Marker Logo HMdb.org THE HISTORICAL
MARKER DATABASE
“Bite-Size Bits of Local, National, and Global History”
“Bite-Size Bits of Local, National, and Global History”
Tuskegee in Macon County, Alabama — The American South (East South Central)
 

Area Churches That Hosted Important Civil Rights Meetings

 

The Tuskegee Civil Rights and Historic Trail

 
Area Churches That Hosted Important Civil Rights Meetings Marker image. Click for full size.
By Mark Hilton, September 20, 2019
1. Area Churches That Hosted Important Civil Rights Meetings Marker
Inscription.  Churches within the African American community played an important role during the civil rights movement. They were places beyond control of white power structure, as well as locations where people could express themselves without reprisal. They represented the freedom civil rights movement participants sought while meeting their congregant's spiritual needs. Churches also served as community bulletin boards. Several area churches hosted important civil rights meetings, like those of the Tuskegee Civic Association. These institutions permitted the use of their auditoriums, grounds, and infrastructure for these meetings without charge. Many important civil rights workers spoke at these churches, including Dr. Martin Luther King, Ralph David Abernathy, and John Lewis. Churches in the area that were instrumental in these meetings included:

Bethel Baptist, Butler Chapel AME Zion, Friendship Baptist,
Greater St. Mark Missionary Baptist, Greenwood Missionary Baptist,
Mount Olive Missionary Baptist, Solomon Chapel AME Zion,
St. Andrew's Episcopal. Washington Chapel AME, Westminster Presbyterian

Please see reverse of this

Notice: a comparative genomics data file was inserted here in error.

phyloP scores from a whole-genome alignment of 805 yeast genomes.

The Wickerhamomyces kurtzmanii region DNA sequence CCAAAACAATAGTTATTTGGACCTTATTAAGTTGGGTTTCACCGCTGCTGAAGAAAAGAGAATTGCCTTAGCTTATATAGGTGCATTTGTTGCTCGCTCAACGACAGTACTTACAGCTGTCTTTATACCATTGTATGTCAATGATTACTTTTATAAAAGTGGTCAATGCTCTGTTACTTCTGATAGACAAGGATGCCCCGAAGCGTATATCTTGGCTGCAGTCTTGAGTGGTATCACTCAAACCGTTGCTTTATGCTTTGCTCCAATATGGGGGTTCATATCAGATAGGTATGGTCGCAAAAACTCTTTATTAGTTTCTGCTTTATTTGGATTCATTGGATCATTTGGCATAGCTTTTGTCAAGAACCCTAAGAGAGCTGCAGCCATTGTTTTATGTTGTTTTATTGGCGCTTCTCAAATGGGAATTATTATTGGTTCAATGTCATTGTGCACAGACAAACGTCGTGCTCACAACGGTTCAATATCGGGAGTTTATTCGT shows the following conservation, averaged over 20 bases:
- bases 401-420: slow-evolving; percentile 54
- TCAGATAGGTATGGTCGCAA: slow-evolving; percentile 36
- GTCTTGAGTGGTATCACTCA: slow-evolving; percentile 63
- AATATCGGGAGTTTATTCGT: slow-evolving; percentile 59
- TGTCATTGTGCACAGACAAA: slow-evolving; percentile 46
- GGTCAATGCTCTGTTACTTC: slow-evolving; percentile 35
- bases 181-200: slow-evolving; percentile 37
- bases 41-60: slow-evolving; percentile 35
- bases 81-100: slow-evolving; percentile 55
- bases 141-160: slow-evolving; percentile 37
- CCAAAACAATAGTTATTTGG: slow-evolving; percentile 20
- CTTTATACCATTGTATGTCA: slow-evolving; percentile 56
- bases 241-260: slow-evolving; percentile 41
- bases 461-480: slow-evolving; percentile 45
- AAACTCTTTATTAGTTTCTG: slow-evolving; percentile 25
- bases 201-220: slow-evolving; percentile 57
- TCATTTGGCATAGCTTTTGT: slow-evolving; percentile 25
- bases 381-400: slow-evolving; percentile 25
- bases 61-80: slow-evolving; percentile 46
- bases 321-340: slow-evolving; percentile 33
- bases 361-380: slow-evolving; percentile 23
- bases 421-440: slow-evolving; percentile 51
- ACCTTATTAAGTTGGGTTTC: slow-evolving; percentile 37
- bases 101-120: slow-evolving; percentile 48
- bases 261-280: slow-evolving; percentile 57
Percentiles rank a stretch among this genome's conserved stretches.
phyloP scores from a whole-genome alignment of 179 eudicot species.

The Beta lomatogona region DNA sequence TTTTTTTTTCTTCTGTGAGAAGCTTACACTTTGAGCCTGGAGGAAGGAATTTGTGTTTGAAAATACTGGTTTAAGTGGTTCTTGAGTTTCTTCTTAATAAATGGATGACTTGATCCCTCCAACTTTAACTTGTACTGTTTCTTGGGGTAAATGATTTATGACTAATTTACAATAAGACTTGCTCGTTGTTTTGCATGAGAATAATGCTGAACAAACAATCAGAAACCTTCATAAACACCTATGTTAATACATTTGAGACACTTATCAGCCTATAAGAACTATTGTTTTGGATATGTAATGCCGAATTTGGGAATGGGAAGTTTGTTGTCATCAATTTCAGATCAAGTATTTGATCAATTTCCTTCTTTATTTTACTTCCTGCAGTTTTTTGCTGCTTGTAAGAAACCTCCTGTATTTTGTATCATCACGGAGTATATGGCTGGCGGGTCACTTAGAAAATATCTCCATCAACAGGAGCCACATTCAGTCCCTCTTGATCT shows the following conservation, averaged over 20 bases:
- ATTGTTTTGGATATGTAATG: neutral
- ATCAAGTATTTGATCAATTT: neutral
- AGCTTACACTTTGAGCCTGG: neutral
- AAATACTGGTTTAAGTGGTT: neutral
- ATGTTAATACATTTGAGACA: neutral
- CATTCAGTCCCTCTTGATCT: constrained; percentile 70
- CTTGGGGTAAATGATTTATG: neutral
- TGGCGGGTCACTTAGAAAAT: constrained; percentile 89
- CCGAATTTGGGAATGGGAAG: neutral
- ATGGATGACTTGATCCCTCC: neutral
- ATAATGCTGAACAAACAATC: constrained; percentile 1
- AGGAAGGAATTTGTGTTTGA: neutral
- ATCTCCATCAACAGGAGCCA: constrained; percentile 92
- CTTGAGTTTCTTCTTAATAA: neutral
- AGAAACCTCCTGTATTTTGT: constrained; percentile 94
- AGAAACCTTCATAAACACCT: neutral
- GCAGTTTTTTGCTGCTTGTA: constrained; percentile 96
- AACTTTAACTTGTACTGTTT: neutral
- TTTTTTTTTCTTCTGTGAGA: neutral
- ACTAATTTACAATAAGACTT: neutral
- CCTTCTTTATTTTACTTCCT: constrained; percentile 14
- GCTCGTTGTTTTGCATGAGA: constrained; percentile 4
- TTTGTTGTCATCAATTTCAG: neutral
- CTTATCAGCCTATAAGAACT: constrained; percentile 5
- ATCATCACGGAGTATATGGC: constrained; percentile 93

Reverse side map of churches. image. Click for full size.
By Mark Hilton, September 20, 2019
2. Reverse side map of churches.
marker for map locating each of these churches

{Reverse}
[Map of churches]

 
Erected 2019 by City Of Tuskegee, Tuskegee University, Jewish American Society for Historic Preservation. (Marker Number 7.)
 
Marker series. This marker is included in the Historically Black Colleges and Universities, the Jewish American Society for Historic Preservation Markers, and the Tuskegee Civil Rights and Historic Trail, Alabama marker series.
 
Location. 32° 25.564′ N, 85° 42.064′ W. Marker is in Tuskegee, Alabama, in Macon County. Marker is on West Montgomery Road east of Peyton Road, on the right when traveling west. Touch for map. Marker is at or near this postal address: West Montgomery Road, Tuskegee AL 36083, United States of America. Touch for directions.
 
Other nearby markers. At least 8 other markers are within walking distance of this marker. Birth of Trades Program (about 600 feet away, measured in a direct line); Carver Research Foundation (about 700 feet away); Site of Olivia Davidson Hall (about 700 feet away); Up From Slavery (approx. 0.2 miles away); Thrasher Hall (approx. 0.2 miles away); The Burnt Place (approx. 0.2 miles away); Porter Hall 1883 / Huntington Academic Building 1905 (approx. mile away); Managing the School (approx. mile away).
 
Categories. African AmericansChurches & ReligionCivil Rights

 
View of marker looking west towards Tuskegee University. image. Click for full size.
By Mark Hilton, September 20, 2019
3. View of marker looking west towards Tuskegee University.
Closeup of map of churches mentioned on marker. image. Click for full size.
By Mark Hilton, September 20, 2019
4. Closeup of map of churches mentioned on marker.
Dedication program and associated map of trail. image. Click for full size.
By Mark Hilton
5. Dedication program and associated map of trail.
All thirteen new markers were dedicated on September 20th, 2019 at the Tuskegee Municipal Complex.

Please note #1 on the map, Amelia Boynton Robinson marker is actually on Franklin Road, NNW of Tuskegee University, near Boy Scout Circle.

 

More. Search the internet for Area Churches That Hosted Important Civil Rights Meetings.
 
Credits. This page was last revised on October 3, 2019. This page originally submitted on September 20, 2019, by Mark Hilton of Montgomery, Alabama. This page has been viewed 54 times since then. Photos:   1, 2, 3, 4, 5. submitted on September 20, 2019, by Mark Hilton of Montgomery, Alabama.
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